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A reference for Used and Rare Books, Periodicals, and Paper Ephemera courtesy of an International Co-Op of Independent Dealers.
Book Glossary
Terminology used by book publishers, dealers, and collectors.
Information about book conditions, the various parts of books, sizes and formats, and various terms used in the book world.
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Glossary E
Edition: All the books printed from the same Plates or setting of type form an edition - whether are not all the books are printed at the same time. Thus, a 1/4 million copies printed from the same plates or typesetting a month after the printing of a 1/2 million copies printed are all part of the same edition. The two Press Runs can be distinguished, however, as the 1st and 2nd printings of the same edition. Every printed book has a first edition, but many never have subsequent editions. While editions are distinguished from one another by whatever substantial changes have been made in the printing plates or type settings, as a practical business matter a publisher requires a good reason for incurring the expense of resetting the type or creating new plates. Hence, at the very least, one would expect to find new or altered material in a new edition, and should not be surprised to find a different cover or other changes unrelated to the typographical changes. Also see Printings for additional information.
Editor/Edited By: Where a book bears an editor's name rather than an author, the person referenced has selected the title's contents from the work of others (with or without including his/her own work), organized the selections, and generally prepared the title for publication. Often the editor writes an introduction to the subject being presented and/or supplies footnotes or other commentary for the purpose of clarification or accuracy. Another type of editor (who would only be mentioned if the author so chose) is an employee of a publisher who works with the author to correct errors, improve clarity and accuracy, and suggest refinements.
Elephant Folio: A book size designating a book up to 23" tall (seldom seen). See Book Sizes and Formats.
Embossed: The results of a process which produces raised letters or decorations on a surface. The results of a process which produces letters or decorations raised above the surface in low relief.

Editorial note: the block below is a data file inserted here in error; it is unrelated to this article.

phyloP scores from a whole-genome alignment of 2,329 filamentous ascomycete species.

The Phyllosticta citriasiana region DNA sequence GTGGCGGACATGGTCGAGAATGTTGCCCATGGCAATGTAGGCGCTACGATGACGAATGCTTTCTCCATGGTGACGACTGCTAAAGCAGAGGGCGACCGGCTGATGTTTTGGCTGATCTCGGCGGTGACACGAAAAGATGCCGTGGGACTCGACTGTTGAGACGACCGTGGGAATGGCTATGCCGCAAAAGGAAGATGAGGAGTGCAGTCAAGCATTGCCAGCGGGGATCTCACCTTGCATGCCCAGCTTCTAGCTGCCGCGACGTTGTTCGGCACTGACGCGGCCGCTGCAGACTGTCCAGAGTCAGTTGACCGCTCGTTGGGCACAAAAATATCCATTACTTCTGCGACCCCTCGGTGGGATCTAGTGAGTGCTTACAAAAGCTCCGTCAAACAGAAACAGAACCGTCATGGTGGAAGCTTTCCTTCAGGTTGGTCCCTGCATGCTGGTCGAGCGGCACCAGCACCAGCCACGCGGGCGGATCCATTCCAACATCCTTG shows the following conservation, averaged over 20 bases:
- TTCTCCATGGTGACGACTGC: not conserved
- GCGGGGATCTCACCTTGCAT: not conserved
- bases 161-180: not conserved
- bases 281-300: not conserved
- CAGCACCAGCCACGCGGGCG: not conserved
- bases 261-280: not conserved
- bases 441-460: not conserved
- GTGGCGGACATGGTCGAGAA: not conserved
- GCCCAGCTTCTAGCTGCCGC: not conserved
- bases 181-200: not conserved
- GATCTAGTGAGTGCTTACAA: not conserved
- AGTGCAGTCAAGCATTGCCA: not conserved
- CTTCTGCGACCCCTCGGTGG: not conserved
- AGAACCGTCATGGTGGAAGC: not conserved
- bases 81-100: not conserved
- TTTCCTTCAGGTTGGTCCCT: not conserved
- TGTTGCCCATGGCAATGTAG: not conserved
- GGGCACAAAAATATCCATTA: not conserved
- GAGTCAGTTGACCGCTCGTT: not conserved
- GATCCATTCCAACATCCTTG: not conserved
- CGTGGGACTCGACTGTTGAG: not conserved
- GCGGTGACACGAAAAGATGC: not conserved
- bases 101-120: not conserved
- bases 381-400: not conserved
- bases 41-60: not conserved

Endpapers: These are first and last Leaves found in a hardbound book. Half of each endpaper is pasted onto the inside of one of the covers and the other half joins that cover to the Textblock. The part of the endpaper which is pasted to a cover is called the Paste-Down Endpaper, and the unattached half is called the Loose Endpaper. See Figure 5. Because endpapers play a prominent role in the binding of a Case Bound book, they are made from a stronger and heavier paper than Text Paper.
Engraving: An image printed from a metal plate, block of wood, or other material which has been properly incised to produce the desired image. Also called Etching. The technique covers both the work done by artists and mechanical reproduction methods. There are many different types of engravings used to illustrate or decorate books: aquatint, copperplate, dry point, gravure, halftone engraving, line engraving, and photoengraving.
Ephemera: From the Greek "ephemeron", meaning something that disappears quickly, the term refers to an enormous variety of printed paper items which were never intended to survive much past their ephemeral use or enjoyment. Postcards, bookmarks, photographs, programs, menus, tickets, playbills, broadsides, posters, and sports cards are examples, but anything which captures someone's fancy qualifies if it was regarded as mundane and unimportant in its time.
Errata Slip: A slip of paper Laid-in or Tipped-in a book giving corrections discovered by the publisher after the book has been printed and bound.
Ex-Library/Ex-Lib: A book which has signs that it was once owned by a public library or a private institution. The signs range from minimal, unobtrusive marks or stamps to a book laden with stampings, card pockets, catalog numbers on the spine, etc. While most libraries stamp books they have discarded to indicate that the book was not stolen nor lent and never returned, the practice is not universal. One should check with the library if a book lacking a discard stamp appears to be of unusual value. Some ex-library books may have been Rebound in Buckram, a coarse linen which is heavier and more durable than the cloth used by publishers. The term itself does not imply anything about the condition of a book which may be quite decent. Ex-lib books, unless rare and important, are not collectible. Some out-of-print academic & scientific books, however, command high prices because their limited supply far exceeds the demand.
Ex-Libris: Literally "From the library of...", the term applies to a book from a private, personal library documented by the presence of a printed bookplate bearing the previous individual owner's name or initials. It does not apply to books once owned by a public library or a private institution which are described as Ex-Library.
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